One of the lingering triggers of childhood abuse is such a tough one for me that it is hard to even talk about. But, it’s on my heart that I have to start facing it and owning it. So here goes. I’ve always avoided mirrors because of insecurity, self-consciousness and low self-esteem. Recently, I’ve started being bothered by my own physical resemblances to past abusers.
Some days I’ll walk by a mirror and my own face will be a reminder of the uncle that abused me. We have similar features, hair color, and stature. Or I’ll see mom staring back at me; and shudder. Particularly the way my jaw is dropping now from the passage of time. When I am angry–my bones can set just so and I am reminded of mom’s chronic clenched jaw and scowl. Or I’ll be taken aback sometimes while driving. That’s usually when I notice, via the rearview mirror, the way my eyes are getting smaller as I get older. If I let them go blank and uncaring, zoned out (while aimlessly driving somewhere), they remind me a lot of my dad’s cold-dead-stare, or my uncle’s gaze that looked right through you. The same ‘looks’ that came right before some shattering thing erupted from their mouths.
I’d like to look different than I do, for those reasons. I smile a lot. And try to let it reach my eyes. I always have. People have always commented on that about me- how I am always smiley. I think it may be one way that I unconsciously tried to separate my appearance from that of abusive family members.
I think of certain public figures/celebrities/musicians/evangelists/ etc. who have come out about their own child abuse. Some of them have also had a lot of plastic surgery. To the point of not even being recognizable anymore. I have pondered whether or not they also were seeing their abusers in their own facial features. Perhaps they too wanted to change that.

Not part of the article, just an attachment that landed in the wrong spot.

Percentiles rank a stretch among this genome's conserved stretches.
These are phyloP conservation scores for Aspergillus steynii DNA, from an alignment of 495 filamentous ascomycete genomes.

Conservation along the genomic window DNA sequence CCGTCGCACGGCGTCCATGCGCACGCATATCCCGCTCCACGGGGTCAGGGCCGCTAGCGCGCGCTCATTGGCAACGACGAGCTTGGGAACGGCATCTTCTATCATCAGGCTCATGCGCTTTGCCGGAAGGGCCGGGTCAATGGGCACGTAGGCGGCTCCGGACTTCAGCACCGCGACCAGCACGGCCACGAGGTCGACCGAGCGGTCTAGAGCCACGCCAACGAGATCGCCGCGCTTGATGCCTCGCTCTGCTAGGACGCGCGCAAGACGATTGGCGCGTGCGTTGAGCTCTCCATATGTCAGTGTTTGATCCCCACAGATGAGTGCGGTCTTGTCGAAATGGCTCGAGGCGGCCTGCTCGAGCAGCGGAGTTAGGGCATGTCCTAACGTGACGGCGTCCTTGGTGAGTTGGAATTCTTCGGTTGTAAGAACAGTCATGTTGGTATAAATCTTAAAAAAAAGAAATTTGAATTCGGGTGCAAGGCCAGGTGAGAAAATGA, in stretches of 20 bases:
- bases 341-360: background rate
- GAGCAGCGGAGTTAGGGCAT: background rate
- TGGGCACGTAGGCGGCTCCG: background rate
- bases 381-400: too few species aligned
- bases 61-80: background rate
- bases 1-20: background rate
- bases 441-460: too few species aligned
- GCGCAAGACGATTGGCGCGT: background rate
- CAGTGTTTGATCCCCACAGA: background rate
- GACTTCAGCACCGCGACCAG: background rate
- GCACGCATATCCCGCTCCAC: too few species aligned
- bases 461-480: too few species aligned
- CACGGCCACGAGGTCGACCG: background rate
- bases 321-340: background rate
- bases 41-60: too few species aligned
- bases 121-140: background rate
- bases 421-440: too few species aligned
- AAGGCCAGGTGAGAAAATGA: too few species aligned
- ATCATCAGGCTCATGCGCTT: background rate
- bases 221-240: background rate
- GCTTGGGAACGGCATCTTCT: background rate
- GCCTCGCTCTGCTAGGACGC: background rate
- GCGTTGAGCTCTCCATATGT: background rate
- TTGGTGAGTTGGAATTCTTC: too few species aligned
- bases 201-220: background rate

It is something I will likely have to accept and live with as this one isn’t going away and I’m not really sure how to face it, embrace it, or erase it. So I’m turning to the Bible for help with this one.
I take comfort in Old Testament stories. I relate well to the family dysfunctions that are listed therein. Joseph was sold into slavery by his brothers. Queen Esther was sold into the sex slave trade of her time. And I have always felt connected to the writings of King David. When he was anointed King of Israel, God told the prophet Samuel that none of the sons of Jesse that were before him were to be King. Samuel asked if there were any other sons and they sent for David. And then God said he was the one to anoint. Because while humans look at outward appearances, God looks at the heart. It was David’s heart that made him such a great servant-King, and a beloved writer of so many psalms. It sure seems to me, in reading his ‘stuff’, that David had a wounded heart that sought after God with a passion that few others had.
Some time back I found a commentary about the life of David, which helped me peel another onion layer in my own heart: Several scholars believe that David was illegitimate. Psalm 51 gives us a clue: ‘in sin my mother conceived me.’ Traditional thought points that line all the way back to the sin condition we all inherited after the fall. But, it makes sense to me. An illegitimate status within the family could also be why he was treated as secondary by his family and why he wasn’t lined up with his other brothers that day Samuel came to examine the sons of Jesse. It also explains some of the painful things about rejection which David writes about in the psalms. And if David were illegitimate he would be an even stronger ‘type of Christ’ as it would mirror the same claims of illegitimacy which were made against Jesus.
If that is true (mine is not a highly educated opinion, but my heart and gut tells me it is true), it would also explain why I have always felt a kindred connection with David from the Bible.
It’s a difficult thing to be displaced within your own family of origin. To look like and dwell under the same roof with people who make you feel like an outcast. Yet I wonder if that is also the very thing that draws some closer to God. Would David have clung to God, danced without reservations for God, cried out with such utter honesty to God–had he had early acceptance and sense of belonging into a loving earthly family?
I send Shalom to any reading this who are also reminded of traumatic things, of brokenness, of abuse, of stolen childhoods, or any other hard thing when looking in a mirror. May The King of Kings redeem these broken family ties and bind our hearts with the understanding that the physical appearance is not what matters most to Him. He is after our hearts. And if my face in the mirror matters so little to Him; then perhaps I can stop letting it matter so much to me, as well.